Few musicians have been written about by their contemporaries as often as Bob Dylan. Everyone from David Bowie to Joni Mitchell has used him as their muse, as did T. Rex’s Marc Bolan.
Dylan himself was guilty of writing about his musical hero when he penned ‘Song for Woody’ in homage to Woody Guthrie. The line drawn between Guthrie and the musical stylings of Dylan is an easily discernable one. However, to draw a similar connection between Dylan and the late, great glam rock superstar, Marc Bolan is far more difficult.
Despite their musical differences, Bolan thought of Dylan as perhaps the ultimate songwriter. If it was down to Bolan, he’d have thrown away being a teenage icon and his string of hit singles if it meant he could have been an ounce more like Dylan.
In fact, during the early days of his career, Bolan was more open about his folk leanings, but with a view on the future and the desire to be a bonafide rock star he turned away from his Dylan-esque roots. The new, exciting wave of glam rock enticed the singer, and he decided to change up his style to cash in commercially and artistically on a brand new venture.
Producer Tony Visconti later reflected on Bolan’s development, “They wanted the most underground thing going and they wanted to preciously hang on to that. We know how many of those people there were: it was 20,000,” he told The Guardian.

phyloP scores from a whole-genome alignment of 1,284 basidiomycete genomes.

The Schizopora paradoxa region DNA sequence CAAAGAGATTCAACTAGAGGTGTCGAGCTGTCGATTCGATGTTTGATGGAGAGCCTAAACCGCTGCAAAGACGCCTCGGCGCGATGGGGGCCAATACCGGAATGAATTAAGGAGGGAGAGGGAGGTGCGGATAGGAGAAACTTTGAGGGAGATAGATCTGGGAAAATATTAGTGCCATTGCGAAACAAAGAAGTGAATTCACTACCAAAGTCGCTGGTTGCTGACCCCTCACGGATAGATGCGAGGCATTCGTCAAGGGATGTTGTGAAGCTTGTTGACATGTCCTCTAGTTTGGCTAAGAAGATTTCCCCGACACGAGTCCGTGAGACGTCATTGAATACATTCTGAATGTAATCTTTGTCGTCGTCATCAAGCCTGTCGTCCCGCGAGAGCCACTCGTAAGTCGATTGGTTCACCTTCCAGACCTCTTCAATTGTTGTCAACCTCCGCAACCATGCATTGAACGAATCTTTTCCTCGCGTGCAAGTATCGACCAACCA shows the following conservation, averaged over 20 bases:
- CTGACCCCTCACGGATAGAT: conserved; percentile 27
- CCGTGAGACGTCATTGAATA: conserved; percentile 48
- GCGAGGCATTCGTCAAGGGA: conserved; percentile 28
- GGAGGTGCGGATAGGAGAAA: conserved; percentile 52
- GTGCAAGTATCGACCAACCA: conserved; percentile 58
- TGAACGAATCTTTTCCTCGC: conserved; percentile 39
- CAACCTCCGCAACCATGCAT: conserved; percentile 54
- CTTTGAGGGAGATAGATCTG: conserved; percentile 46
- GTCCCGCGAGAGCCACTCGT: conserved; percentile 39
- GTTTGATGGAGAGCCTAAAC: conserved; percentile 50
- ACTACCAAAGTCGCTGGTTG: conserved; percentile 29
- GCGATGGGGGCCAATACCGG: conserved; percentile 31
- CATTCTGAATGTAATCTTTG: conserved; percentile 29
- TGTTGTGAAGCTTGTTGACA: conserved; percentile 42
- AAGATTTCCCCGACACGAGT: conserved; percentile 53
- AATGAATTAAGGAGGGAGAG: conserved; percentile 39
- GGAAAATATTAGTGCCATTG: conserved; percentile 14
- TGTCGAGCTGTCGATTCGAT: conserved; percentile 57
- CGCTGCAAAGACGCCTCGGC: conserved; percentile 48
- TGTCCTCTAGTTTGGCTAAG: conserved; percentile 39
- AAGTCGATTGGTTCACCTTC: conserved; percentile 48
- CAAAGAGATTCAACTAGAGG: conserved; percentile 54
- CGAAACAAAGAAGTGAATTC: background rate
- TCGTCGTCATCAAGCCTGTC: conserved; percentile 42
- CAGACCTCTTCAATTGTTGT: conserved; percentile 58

He continued, “We always hit the ceiling at 20,000 album sales. Marc fancied himself as a Bob Dylan or a Donovan. He wanted to be seen as a folk-rock poet, but once teenage girls started screaming at the shows he had to become a pop star. People like John Peel, who had adored him as a cute hippy boy, completely dropped him.”
Even after Bolan had left his acoustic guitar behind, Dylan still inspired him relentlessly. On T. Rex’s ‘Telegram Sam’, the singer decided to shower the folkie in praise. Admittedly, the whole song isn’t an outpowering of his love for Dylan as various other individuals are mentioned on the track. However, the lines, “Bobby’s alright, Bobby’s alright, He’s a natural-born poet, He’s just outta sight,” shows exactly how high Bolan thought of the mercurial talent.
Moving away from folk territory did see Bolan desert his core fanbase, yet, it allowed his talent to flourish. As much as he admired artists like Dylan, that type of songwriting didn’t suit his capabilities, and he was never going to be the British equivalent of his hero.
His bold move to completely revamp his sound would elevate Bolan’s status to ‘The King of Glam Rock’, and the singer’s face was a fixture on bedroom walls of teenage girls all across the land, but he’d still have swapped it all to be Dylan.